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Letters: Transit and its toll

November 13, 2012
  • Cameras and electronic sensors stand over the toll lane south of Slauson Avenue on the 110.
Cameras and electronic sensors stand over the toll lane south of Slauson… (Robert Gauthier / Los Angeles…)

Re “Leaders tout 110 toll lanes, but some grumble,” Nov. 11, and “L.A. enters era of toll roads,” Nov. 10

Now that we have to pay money to drive on some lanes of the “free” way in Los Angeles, it seems we need to find a new name. How about “Let's-rip-off-the-middle-class roads” or maybe “Pay-again-for-roads-you-already-funded-through-gas-taxes?” Or perhaps, “Poor-people-can-ride-in-transit highways.”

As usual, people with plenty of money will have favorable treatment; the tolls will not really matter to them.

Low-income people get a break in the fees, but are really expected to carpool or ride slow, inconvenient transit.

But the shrinking middle class will have to keep paying, and most will just have to sit in the slow lane and seethe.

Gina Frierman-Hunt
Sierra Madre

Transportation economists have argued for 60 years that the only serious means of reducing traffic congestion is implementing congestion tolls.

Without tolls, drivers ignore the costs of the delay and air quality impacts that their choices inflict on others. With ideal tolls, a driver only travels if the benefits to him exceed the costs of the trip, including the costs his choice inflicts on everyone else.

Expanding road capacity provides benefits for new users, but no congestion relief. Building rail transit lines increases congestion so long as more rail means reducing bus service and transit ridership.

Opening the I-110 High Occupancy Toll lanes is probably the most important transportation management step that Los Angeles has taken in years.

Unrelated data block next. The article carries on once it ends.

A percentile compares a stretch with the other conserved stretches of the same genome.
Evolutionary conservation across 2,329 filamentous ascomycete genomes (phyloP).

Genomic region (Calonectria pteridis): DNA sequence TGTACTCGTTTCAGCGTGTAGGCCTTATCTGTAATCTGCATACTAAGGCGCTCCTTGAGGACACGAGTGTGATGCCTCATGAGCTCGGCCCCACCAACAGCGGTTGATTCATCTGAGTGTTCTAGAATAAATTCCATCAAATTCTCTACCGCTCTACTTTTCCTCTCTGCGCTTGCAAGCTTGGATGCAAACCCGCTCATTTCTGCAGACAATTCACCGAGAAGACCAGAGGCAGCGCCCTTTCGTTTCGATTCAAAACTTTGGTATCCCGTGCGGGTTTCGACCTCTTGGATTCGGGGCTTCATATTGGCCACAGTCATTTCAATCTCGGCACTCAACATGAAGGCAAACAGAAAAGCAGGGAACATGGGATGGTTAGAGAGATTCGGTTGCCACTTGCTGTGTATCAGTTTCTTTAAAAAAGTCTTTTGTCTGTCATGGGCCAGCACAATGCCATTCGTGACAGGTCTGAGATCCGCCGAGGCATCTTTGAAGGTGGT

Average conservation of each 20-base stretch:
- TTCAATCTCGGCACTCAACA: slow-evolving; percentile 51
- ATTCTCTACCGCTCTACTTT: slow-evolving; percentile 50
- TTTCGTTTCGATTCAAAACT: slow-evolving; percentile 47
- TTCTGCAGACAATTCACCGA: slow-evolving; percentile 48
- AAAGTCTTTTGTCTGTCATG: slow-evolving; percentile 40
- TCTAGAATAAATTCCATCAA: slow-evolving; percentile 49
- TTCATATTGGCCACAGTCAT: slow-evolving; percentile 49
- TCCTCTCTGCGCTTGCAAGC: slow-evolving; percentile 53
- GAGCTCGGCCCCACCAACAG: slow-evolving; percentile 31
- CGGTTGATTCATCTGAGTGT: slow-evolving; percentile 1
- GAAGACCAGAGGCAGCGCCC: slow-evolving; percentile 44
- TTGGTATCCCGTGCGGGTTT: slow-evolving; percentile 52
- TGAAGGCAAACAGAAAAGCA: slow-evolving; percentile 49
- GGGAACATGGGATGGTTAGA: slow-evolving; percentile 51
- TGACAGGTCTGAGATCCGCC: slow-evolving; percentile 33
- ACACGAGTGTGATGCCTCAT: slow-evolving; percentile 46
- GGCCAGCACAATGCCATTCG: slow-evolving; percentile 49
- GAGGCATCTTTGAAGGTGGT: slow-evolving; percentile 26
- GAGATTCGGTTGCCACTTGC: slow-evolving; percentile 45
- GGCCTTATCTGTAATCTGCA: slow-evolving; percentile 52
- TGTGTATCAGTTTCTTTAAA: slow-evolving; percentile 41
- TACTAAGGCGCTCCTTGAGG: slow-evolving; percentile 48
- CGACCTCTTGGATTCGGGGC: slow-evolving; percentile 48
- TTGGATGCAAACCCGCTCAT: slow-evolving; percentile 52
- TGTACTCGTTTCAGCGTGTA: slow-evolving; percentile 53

James E. Moore
Los Angeles

If the transportation planners want to try to fool us into thinking that the new lanes are anything more than a money grab, they may want to find a better spokesman.

Immediately after the Times article explained that carpools still continue to be able to travel for free, state transportation official Marco Ruano is quoted that carpool lanes themselves have “become a victim of (their) own success” and are getting crowded on some routes.

So let's get this straight. The lanes, previously paid for through taxes, are already over capacity, but now will allow current carpools in — as long as they buy a transponder — and solo drivers as well.

So everyone pays something, and more cars are in the lanes.

Somehow that relieves that carpool lane congestion?

Richard Wagoner
Rancho Palos Verdes

Although as a retiree I very infrequently need to travel the 110 freeway, I would have liked to get a transponder to use the toll lanes.

But I am appalled that there is a charge per month just to maintain a transponder account — even when not used. It is an obvious ploy for revenue.

Robert Helfman
Los Angeles

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